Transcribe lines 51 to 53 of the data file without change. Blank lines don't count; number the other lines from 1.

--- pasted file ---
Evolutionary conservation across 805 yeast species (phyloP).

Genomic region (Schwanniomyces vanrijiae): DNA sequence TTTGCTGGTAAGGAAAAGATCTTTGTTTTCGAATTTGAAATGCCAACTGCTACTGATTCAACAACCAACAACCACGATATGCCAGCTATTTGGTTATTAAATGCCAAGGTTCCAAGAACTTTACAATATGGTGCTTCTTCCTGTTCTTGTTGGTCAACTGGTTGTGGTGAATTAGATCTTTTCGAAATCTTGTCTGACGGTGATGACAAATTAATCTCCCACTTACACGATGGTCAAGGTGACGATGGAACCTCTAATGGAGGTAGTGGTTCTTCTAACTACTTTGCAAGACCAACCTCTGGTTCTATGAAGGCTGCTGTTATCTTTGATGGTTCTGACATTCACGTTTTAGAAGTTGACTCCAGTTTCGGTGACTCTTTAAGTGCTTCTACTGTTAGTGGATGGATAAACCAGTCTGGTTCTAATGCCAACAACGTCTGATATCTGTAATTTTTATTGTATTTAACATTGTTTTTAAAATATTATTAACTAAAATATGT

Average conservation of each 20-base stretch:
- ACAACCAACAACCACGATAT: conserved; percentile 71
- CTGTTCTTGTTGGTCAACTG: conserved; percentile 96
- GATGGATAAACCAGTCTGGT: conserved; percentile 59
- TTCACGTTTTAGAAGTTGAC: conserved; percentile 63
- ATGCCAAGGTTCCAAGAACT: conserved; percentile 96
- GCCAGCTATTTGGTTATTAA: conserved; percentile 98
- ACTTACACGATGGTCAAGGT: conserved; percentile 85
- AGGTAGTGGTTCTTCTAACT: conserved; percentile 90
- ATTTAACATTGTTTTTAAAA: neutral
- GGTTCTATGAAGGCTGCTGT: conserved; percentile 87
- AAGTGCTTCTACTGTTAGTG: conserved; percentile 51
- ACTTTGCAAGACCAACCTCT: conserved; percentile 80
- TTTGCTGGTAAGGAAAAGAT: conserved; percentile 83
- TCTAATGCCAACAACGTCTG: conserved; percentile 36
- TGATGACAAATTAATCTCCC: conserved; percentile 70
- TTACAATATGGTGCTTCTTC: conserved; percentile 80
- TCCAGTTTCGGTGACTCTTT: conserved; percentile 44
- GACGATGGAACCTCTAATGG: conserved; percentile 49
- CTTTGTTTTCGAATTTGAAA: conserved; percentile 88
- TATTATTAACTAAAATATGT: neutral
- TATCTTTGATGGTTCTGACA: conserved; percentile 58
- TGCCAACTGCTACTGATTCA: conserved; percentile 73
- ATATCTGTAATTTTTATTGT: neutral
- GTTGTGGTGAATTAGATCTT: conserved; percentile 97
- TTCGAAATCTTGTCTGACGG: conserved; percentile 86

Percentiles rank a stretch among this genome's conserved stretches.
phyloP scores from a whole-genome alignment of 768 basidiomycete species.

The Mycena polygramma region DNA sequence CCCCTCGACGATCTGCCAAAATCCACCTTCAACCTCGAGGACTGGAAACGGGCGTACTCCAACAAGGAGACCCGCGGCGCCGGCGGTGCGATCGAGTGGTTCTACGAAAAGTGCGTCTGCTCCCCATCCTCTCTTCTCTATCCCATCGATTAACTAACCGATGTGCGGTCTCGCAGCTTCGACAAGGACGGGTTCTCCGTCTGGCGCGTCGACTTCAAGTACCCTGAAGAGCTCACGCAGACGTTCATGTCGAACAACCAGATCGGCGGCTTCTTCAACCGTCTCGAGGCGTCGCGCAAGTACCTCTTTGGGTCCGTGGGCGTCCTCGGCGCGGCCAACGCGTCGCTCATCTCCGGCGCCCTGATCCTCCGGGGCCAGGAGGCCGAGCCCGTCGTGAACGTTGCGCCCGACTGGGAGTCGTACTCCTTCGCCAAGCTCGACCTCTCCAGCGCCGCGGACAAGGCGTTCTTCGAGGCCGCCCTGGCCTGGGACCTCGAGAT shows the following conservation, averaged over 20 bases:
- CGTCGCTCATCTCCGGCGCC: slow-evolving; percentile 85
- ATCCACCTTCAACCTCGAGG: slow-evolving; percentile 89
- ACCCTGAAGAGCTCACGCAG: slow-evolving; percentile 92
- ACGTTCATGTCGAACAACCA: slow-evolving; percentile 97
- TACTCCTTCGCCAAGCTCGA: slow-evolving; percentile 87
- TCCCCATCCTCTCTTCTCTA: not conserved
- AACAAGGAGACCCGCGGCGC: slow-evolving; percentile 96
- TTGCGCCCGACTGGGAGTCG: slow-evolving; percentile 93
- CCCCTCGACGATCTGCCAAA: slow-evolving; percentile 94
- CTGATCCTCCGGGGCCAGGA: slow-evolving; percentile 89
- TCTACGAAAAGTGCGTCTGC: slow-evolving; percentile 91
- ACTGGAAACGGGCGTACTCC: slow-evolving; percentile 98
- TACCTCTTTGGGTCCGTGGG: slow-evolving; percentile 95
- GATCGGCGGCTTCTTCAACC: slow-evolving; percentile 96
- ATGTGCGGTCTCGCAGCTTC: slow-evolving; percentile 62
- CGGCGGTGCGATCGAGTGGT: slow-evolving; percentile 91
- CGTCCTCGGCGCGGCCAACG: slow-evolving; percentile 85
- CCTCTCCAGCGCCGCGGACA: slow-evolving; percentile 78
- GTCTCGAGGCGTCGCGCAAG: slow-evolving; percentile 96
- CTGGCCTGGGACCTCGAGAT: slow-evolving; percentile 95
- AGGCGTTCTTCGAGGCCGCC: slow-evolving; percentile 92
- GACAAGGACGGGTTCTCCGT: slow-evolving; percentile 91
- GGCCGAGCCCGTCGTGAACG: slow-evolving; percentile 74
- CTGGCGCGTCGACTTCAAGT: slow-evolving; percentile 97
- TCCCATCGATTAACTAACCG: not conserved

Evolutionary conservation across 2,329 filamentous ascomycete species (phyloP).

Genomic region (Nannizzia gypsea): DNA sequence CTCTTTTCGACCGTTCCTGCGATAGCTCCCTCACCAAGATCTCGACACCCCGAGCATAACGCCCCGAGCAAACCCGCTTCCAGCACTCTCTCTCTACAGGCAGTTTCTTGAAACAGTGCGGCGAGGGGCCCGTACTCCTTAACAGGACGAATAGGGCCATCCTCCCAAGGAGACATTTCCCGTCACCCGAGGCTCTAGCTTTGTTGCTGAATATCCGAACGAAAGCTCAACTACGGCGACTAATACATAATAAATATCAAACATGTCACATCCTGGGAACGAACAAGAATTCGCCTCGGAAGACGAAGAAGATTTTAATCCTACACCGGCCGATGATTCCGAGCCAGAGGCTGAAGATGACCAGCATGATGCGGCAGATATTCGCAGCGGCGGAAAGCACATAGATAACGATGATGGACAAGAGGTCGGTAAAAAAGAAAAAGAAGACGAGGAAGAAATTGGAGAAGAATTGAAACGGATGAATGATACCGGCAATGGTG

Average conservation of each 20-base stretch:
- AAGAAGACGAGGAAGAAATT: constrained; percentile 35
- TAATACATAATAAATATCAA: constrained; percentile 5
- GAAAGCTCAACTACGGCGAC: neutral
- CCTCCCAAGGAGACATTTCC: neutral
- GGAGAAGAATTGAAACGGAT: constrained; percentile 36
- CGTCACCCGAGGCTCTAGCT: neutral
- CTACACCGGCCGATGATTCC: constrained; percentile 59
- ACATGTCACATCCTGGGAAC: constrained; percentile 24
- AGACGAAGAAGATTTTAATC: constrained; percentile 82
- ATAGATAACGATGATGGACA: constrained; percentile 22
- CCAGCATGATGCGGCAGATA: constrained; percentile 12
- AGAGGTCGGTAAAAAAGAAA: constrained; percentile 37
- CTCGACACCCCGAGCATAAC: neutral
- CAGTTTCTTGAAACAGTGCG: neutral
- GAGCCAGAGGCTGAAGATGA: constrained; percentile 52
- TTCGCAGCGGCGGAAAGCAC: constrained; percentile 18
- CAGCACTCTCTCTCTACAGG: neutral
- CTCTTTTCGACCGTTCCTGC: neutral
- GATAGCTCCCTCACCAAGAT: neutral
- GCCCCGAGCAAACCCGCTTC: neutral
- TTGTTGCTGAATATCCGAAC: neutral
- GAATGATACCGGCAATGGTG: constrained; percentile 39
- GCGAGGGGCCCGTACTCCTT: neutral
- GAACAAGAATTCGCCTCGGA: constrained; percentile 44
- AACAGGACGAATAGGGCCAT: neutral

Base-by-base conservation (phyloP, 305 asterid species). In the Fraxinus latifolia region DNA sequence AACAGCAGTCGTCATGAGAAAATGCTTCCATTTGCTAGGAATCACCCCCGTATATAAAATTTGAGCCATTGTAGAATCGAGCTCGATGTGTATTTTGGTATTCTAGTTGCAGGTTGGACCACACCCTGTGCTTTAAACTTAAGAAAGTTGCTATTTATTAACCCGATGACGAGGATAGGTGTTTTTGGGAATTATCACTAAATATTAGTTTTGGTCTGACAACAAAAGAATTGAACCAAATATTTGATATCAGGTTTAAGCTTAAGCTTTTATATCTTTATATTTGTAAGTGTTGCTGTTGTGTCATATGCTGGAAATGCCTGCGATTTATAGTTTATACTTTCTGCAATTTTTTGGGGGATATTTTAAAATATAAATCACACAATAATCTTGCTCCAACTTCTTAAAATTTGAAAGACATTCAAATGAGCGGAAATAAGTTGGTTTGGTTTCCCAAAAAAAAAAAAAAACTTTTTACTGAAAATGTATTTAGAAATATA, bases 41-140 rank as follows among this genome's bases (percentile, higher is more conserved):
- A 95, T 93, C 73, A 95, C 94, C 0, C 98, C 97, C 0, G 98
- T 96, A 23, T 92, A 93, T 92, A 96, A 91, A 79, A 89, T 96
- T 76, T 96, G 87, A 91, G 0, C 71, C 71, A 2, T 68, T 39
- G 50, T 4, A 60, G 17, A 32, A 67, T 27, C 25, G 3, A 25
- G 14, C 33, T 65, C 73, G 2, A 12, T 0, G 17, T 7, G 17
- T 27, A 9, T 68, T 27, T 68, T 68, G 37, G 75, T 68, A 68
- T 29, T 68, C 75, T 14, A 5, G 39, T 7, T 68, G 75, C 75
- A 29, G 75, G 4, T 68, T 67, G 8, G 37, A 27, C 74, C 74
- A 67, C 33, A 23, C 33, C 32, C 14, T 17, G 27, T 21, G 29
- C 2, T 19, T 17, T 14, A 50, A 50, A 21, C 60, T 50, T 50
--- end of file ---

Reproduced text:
- CTGGCCTGGGACCTCGAGAT: slow-evolving; percentile 95
- AGGCGTTCTTCGAGGCCGCC: slow-evolving; percentile 92
- GACAAGGACGGGTTCTCCGT: slow-evolving; percentile 91